Articles from Ontario
Part of a blade on a wind turbine just off Grey County Road 8 southwest of Dundalk broke and fell to the earth last Wednesday morning.
Ruby Mekker, in a letter on Monday to officials including Terry Young, interim president and CEO of the IESO, said the approval of the commercial operation date for the Nation Rise project “is illegal,” that the IESO has been provided with proof of adverse health effects, proof of mechanical/electrical issues with turbines, and proof of lack of commissioning. Mekker, in the email addressed by herself and Residents of North Stormont, said the “IESO was put on notice that the residents did not consent. It is illegal in Ontario to knowingly harm people per the Health Protection and Promotion Act. . . with the approval IESO is now on notice that they have broken Ontario law and are liable for any and all consequences.”
The decision ...outlines that the IESO agreed to provide an extension to the project’s commercial operation date of June 17, 2021 ...The announcement stems from a letter having been sent by a group of North Stormont residents opposed to the wind farm project alleging that EDP Renewables was in breach of contract with the IESO, having passed its initial commercial operation date deadline.
JOHNSTOWN – With about five weeks to go in the estimated time it’ll take to transfer remaining turbine components from storage at Port of Johnstown to installation site in North Stormont, manufacturer Enercon has apologized in advance for any inconvenience to local motorists.
The majority of the North Stormont council voted in favour of receiving a report from its chief administrative officer (CAO) on Tuesday and in doing so, opted out of adopting a fire suppression bylaw for the Nation Rise Wind Farm project— for now.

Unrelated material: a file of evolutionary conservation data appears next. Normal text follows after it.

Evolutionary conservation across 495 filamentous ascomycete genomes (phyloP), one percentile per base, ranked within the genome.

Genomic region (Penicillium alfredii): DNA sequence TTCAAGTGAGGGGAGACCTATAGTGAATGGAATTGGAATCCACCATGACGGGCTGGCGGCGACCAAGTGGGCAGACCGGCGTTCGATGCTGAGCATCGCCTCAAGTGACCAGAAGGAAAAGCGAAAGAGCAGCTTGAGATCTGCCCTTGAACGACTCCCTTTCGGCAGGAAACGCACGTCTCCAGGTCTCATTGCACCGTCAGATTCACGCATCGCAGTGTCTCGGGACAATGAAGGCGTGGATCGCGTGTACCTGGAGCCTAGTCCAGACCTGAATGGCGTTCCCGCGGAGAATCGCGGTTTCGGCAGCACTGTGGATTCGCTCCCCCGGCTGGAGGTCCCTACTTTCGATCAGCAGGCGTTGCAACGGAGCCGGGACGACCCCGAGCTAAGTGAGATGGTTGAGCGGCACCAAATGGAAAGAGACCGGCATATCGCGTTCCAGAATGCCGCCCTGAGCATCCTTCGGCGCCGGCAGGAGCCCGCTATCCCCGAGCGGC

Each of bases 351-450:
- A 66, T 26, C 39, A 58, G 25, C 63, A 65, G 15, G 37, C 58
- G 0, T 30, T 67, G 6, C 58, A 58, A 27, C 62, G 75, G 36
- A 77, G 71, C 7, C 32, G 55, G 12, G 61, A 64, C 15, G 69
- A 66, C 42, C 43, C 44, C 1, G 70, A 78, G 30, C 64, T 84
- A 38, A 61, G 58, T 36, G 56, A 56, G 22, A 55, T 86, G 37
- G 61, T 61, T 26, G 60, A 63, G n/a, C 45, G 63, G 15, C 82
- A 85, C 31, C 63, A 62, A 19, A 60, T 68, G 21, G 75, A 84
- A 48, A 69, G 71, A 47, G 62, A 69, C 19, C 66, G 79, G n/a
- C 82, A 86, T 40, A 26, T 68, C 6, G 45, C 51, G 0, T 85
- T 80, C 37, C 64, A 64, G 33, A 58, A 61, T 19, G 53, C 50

To North Stormont Council, Staff and residents I am deeply concerned about information that is vital to the safety and health of North Stormont citizens.
The government of Ontario has known there are serious health issues experienced in industrial wind projects.
In order to oppose the continuation of the project, Mekker, along with other residents, sent a Notice of Non-Consent to the Government of Ontario’s attorney general, premier, and Yurek, outlining they did not consent to the project. A similar notice had been sent in 2019. Mekker said her opposition to the project was based on a multitude of factors, including long-term health issues she said windmills create for residents living near them. In addition, she said the cluster of wind turbines being erected exposes North Stormont residents to infrasound, low-frequency noise, vibration, and shadow flicker.
My well water issues have not resolved themselves, Mr. Mayor. Rather they have become increasingly worse. It’s very clear you’re using the COVID-19 as a way to push the wind farm agenda through, while looking the other way on the damage already caused by its construction in the area I live. My stress level, frustration, the lack of support you promised, ...lack of water to shower, cook, clean, needing to buy all my water to drink and cook with, as per the Ottawa Health department’s multiple test results I’ve had done through the government is crazy.